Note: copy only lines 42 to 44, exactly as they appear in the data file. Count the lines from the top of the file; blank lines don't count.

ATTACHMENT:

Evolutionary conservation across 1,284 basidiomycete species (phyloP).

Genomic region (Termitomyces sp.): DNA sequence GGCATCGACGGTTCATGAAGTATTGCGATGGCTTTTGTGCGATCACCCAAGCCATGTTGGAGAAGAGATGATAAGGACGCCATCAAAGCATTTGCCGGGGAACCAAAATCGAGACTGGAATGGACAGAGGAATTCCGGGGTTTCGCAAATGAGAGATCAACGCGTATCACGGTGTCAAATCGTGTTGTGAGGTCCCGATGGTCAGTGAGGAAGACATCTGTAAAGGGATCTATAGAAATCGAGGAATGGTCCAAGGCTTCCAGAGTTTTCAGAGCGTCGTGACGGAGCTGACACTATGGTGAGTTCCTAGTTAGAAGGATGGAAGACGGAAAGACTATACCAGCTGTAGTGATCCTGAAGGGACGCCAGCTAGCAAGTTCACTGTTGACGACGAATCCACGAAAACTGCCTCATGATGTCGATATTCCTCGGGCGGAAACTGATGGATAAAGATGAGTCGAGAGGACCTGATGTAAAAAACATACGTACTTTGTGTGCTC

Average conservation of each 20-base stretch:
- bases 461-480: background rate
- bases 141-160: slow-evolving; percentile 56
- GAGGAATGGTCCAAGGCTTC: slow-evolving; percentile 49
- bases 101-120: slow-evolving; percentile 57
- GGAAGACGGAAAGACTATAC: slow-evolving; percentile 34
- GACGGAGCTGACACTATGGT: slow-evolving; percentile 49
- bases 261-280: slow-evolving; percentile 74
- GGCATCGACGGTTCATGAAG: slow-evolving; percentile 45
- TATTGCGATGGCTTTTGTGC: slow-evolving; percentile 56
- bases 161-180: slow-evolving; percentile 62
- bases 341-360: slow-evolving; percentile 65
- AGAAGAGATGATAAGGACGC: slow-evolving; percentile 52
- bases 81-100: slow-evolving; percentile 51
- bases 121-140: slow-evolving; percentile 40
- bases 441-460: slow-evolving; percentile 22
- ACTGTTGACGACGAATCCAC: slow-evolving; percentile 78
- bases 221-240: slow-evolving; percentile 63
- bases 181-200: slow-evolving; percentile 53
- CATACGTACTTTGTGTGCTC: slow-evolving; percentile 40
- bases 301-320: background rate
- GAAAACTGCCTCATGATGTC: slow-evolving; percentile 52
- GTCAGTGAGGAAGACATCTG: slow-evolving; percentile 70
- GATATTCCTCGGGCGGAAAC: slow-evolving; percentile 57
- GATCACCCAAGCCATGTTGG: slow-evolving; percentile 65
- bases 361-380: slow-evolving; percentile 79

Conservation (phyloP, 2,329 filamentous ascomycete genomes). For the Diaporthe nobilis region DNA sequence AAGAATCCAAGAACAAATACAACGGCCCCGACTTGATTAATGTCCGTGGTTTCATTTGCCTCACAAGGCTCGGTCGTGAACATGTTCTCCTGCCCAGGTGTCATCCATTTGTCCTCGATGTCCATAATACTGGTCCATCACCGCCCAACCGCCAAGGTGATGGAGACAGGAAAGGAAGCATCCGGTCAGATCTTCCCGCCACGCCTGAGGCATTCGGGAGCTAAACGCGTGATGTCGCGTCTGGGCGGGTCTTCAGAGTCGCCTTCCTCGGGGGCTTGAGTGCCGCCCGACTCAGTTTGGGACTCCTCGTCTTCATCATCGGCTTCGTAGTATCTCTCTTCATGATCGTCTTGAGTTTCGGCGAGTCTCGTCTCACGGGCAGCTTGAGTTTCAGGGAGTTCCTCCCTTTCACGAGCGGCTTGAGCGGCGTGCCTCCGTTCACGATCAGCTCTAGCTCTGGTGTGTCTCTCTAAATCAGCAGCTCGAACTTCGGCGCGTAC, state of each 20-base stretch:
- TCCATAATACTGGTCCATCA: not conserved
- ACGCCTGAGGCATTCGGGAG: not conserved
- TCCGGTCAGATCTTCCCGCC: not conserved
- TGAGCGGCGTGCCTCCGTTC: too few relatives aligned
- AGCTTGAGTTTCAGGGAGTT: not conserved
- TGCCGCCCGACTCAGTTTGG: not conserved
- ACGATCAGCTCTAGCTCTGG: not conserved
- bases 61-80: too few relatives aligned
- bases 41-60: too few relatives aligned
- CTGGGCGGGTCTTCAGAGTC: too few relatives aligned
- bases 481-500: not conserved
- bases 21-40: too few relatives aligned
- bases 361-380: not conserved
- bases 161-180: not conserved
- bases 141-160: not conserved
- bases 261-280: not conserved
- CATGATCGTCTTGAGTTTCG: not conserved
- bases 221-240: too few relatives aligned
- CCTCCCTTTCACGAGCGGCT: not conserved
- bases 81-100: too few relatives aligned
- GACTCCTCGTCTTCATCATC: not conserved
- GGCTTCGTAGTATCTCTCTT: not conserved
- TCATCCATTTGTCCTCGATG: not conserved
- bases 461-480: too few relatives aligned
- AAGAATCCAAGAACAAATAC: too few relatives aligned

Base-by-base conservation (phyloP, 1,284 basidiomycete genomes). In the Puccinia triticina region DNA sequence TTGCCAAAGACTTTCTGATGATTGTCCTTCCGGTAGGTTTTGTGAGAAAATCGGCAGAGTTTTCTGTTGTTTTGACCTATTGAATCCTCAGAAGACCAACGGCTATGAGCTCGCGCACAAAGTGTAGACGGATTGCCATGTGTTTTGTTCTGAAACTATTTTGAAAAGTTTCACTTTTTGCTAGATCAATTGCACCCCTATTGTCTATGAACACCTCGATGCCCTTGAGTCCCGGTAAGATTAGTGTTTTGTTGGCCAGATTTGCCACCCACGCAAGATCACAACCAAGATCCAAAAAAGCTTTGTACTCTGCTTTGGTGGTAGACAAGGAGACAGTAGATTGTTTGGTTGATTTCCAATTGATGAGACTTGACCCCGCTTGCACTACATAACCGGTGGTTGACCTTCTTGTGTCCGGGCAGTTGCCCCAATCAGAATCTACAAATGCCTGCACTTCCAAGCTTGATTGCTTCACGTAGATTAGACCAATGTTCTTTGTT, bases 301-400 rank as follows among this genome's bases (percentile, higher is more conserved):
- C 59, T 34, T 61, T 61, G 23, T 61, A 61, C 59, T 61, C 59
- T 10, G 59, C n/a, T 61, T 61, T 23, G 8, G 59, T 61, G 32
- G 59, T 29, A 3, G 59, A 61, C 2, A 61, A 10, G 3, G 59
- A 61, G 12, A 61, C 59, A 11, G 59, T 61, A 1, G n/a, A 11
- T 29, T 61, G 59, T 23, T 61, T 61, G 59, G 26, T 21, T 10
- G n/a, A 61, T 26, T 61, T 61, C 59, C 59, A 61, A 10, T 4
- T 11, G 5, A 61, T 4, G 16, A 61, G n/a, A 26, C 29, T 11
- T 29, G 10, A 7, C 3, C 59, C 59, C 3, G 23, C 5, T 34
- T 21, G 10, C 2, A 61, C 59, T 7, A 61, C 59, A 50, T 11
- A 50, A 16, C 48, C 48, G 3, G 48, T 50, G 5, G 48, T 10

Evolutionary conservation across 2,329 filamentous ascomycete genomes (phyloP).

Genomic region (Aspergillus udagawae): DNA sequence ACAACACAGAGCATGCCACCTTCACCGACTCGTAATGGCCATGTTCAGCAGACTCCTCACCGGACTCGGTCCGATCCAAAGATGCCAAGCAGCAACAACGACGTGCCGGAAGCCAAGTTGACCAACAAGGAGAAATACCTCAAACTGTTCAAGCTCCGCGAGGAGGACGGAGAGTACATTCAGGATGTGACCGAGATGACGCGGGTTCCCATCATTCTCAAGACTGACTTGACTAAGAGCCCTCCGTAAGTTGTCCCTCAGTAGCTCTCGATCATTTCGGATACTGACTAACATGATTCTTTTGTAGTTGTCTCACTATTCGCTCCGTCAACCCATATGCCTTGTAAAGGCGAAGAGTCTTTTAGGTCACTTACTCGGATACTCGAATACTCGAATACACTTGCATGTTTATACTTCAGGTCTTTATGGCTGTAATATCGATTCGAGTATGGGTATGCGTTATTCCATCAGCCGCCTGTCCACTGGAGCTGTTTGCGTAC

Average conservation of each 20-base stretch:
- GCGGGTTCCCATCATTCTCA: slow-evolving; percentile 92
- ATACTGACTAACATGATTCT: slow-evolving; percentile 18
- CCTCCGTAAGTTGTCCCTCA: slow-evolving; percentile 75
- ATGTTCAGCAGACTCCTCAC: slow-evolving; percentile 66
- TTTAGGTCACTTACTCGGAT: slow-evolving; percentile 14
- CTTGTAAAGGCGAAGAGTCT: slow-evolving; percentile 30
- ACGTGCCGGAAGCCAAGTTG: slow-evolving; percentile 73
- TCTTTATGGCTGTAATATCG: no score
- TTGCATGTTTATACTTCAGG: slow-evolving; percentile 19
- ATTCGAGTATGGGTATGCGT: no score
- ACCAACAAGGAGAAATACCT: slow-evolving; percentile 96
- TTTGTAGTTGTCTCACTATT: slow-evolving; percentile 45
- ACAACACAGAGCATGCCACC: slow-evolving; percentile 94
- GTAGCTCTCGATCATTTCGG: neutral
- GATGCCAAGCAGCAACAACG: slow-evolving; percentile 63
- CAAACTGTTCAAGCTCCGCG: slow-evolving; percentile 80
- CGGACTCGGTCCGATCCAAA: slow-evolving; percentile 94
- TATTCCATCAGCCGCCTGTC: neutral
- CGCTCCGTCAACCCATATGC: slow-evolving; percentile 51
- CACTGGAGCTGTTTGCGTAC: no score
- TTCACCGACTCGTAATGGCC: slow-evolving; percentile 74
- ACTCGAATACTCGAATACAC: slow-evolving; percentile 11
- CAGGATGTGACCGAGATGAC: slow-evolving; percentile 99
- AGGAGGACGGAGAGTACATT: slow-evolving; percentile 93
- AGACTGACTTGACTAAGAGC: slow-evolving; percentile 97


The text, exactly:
- bases 361-380: not conserved
- bases 161-180: not conserved
- bases 141-160: not conserved